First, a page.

On December 22, 2017, The Tax Cuts and Jobs Act was signed into law. The information in this article predates the tax reform legislation and may not apply to tax returns starting in the 2018 tax year. You may wish to speak to your tax advisor about the latest tax law. This publication is provided for your convenience and does not constitute legal advice. This publication is protected by copyright.
- Fraudulently Filed Tax Returns
- Delayed Refunds
- New W-2 and 1099-MISC Filing Due Dates
- W-2 Extensions No Longer Automatic
The IRS, in an effort to combat rampant tax filing fraud, has introduced what they hope will be two new fraud-prevention measures for the upcoming filing season. The first will purposely delay until February 15 the issuance of refunds for tax returns where there is an earned income tax credit (EITC) and/or a refundable child tax credit (CTC), giving the IRS more time to match the income reported on these returns to the income reported by employers. These two tax credits have been the favorite target of scammers who have been filing fraudulent returns with stolen IDs and fabricated income before the IRS is able to verify the income and withholding claimed on the returns.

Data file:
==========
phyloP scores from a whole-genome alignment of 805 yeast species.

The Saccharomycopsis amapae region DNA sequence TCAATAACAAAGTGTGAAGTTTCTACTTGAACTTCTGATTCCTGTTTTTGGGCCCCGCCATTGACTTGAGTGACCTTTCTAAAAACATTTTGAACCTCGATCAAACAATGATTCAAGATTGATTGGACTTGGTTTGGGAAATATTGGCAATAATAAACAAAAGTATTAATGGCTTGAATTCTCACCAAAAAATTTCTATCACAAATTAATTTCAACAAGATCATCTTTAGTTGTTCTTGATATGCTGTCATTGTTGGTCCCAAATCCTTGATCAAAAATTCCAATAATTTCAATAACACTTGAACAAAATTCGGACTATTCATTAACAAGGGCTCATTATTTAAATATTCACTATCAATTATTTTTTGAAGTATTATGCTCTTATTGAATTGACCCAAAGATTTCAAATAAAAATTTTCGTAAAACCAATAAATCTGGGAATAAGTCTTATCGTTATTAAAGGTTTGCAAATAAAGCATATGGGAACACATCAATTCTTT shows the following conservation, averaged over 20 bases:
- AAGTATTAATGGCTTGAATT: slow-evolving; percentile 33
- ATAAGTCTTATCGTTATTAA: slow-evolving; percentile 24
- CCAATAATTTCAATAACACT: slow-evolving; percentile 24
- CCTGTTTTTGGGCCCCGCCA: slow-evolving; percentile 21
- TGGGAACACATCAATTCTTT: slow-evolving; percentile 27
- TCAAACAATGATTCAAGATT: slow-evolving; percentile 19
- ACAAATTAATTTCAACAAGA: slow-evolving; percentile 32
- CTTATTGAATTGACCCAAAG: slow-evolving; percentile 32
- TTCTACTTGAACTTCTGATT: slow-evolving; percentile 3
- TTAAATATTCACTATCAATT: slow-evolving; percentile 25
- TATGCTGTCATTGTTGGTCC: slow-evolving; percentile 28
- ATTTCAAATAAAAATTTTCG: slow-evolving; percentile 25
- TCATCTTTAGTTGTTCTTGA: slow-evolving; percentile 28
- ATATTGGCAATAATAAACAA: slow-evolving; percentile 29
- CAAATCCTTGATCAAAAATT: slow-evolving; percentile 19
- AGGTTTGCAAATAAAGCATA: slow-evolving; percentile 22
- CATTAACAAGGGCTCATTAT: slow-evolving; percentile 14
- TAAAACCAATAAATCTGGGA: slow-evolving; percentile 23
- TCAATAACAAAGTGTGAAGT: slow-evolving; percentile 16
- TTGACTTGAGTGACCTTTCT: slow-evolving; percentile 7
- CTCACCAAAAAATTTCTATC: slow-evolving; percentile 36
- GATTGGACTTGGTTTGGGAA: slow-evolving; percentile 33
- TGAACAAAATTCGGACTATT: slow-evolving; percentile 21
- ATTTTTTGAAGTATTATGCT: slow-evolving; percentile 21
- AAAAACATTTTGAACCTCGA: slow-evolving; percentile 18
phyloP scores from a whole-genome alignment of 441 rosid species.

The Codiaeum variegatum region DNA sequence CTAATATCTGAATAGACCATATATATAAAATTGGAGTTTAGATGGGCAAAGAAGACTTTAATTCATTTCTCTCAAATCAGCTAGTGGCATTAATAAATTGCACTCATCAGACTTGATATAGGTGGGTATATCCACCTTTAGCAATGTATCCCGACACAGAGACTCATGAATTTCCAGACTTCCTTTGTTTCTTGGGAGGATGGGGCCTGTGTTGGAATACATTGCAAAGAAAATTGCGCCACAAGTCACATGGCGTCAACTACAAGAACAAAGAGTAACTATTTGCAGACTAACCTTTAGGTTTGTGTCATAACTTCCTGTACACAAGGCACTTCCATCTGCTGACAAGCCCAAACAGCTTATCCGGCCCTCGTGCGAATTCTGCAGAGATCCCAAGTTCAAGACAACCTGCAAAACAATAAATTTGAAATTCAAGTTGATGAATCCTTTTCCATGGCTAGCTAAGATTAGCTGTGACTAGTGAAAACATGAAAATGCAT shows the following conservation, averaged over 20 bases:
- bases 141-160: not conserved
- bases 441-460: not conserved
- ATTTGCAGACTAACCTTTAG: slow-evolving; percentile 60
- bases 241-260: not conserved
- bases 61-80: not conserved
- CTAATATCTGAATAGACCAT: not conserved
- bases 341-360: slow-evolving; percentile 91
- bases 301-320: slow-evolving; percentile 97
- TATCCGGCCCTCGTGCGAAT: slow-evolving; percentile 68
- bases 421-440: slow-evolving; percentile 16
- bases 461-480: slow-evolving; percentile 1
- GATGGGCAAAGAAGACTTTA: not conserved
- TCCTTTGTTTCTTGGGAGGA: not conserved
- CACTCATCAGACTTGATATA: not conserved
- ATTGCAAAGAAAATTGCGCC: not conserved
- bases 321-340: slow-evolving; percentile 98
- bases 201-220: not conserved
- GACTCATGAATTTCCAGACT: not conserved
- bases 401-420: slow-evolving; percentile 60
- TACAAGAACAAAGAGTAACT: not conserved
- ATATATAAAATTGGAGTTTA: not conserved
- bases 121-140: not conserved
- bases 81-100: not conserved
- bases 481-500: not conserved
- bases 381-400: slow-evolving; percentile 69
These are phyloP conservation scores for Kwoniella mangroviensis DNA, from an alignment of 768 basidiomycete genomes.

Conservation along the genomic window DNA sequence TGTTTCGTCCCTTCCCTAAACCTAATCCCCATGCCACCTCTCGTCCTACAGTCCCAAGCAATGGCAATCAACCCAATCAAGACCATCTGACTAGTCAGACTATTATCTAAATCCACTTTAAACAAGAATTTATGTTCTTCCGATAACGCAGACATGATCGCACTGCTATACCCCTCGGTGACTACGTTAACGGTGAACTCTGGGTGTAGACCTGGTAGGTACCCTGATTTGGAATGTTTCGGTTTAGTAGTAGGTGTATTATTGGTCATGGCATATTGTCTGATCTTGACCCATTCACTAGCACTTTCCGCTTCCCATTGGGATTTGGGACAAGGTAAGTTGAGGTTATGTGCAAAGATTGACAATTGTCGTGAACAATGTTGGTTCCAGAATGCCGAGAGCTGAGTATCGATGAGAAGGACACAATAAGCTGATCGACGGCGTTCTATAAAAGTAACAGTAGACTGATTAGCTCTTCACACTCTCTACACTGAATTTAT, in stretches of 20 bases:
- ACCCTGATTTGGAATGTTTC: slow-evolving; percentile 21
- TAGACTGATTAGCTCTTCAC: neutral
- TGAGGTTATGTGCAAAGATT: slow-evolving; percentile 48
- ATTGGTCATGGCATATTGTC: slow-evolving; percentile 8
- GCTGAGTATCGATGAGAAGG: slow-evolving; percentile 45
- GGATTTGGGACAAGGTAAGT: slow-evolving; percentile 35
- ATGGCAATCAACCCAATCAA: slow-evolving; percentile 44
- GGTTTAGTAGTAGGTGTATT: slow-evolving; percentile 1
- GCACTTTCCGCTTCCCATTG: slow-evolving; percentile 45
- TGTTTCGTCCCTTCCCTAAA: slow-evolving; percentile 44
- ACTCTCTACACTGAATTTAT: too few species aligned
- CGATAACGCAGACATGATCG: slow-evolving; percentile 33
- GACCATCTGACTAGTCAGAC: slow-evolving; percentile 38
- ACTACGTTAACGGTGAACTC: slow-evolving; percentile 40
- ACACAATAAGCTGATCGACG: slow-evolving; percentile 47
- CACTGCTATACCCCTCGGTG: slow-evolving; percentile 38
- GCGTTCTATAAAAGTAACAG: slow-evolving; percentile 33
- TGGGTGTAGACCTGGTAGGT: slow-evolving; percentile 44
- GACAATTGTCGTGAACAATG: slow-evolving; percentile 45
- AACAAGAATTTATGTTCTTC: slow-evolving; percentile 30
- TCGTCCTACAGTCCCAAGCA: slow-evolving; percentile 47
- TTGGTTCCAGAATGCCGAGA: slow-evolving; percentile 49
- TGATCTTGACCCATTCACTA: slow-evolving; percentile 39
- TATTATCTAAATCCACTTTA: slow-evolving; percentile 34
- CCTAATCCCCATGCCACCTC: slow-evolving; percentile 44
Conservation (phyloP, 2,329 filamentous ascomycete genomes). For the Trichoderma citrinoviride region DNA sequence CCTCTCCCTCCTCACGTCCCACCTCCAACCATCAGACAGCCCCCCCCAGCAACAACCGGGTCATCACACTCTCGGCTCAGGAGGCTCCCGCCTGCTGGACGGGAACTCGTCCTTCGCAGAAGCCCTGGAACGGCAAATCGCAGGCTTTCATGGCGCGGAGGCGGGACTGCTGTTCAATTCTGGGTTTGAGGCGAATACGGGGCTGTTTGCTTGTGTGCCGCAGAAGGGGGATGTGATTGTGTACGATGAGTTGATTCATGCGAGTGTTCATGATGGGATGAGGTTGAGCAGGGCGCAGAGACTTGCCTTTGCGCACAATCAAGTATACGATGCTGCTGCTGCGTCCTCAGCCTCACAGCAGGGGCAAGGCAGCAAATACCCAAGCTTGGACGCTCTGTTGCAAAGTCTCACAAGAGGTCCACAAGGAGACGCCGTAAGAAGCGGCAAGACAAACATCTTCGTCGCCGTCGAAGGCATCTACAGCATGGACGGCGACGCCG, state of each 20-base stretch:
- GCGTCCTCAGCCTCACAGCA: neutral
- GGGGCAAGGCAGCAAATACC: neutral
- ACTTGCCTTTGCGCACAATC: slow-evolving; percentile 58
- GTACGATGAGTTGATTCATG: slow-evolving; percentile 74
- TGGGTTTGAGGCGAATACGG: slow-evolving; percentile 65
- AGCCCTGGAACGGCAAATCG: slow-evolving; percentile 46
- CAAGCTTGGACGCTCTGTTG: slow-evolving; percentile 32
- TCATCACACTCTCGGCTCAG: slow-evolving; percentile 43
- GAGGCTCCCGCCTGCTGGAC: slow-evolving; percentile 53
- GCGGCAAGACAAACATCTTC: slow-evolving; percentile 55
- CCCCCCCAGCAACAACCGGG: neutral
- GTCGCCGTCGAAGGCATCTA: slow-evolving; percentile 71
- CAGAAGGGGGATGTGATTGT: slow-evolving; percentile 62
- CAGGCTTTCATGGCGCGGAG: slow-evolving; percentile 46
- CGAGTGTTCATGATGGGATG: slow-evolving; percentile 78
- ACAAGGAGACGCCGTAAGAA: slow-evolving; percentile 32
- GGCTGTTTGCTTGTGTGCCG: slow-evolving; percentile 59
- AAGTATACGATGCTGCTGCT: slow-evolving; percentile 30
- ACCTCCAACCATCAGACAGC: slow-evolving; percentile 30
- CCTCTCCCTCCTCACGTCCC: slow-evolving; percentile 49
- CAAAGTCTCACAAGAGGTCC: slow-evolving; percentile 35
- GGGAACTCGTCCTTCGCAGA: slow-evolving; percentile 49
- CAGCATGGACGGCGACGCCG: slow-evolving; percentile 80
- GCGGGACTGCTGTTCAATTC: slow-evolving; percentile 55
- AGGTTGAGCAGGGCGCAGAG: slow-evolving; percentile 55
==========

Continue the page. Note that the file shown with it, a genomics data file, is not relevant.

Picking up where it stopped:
The second preventive measure is to require earlier filing of W-2 and 1099-MISC forms, which will enable the IRS to ferret out returns that report phony income and withholding. This measure will have a significant impact on employers by moving up the filing due date of the government’s copy of 2016 W-2s and 1099-MISCs to January 31, 2017 (the previous due date was February 28, or March 31 if filed electronically). January 31 has been and continues to be the date the forms are required to be provided to the employees (W-2s) or independent contractors (1099-MISCs).
The 30-day automatic extension to file W-2s is no longer automatic. The IRS anticipates that it will grant the non-automatic extension of time to file only in limited cases where the filer or transmitter’s explanation demonstrates that an extension of time to file is needed as a result of extraordinary circumstances.
With regard to the government’s copy of 1099-MISC forms, the earlier filing due date only applies to those 1099-MISC forms reporting non-employee compensation.
If you have questions related to earlier W-2 or 1099-MISC filing requirements, please give this office a call.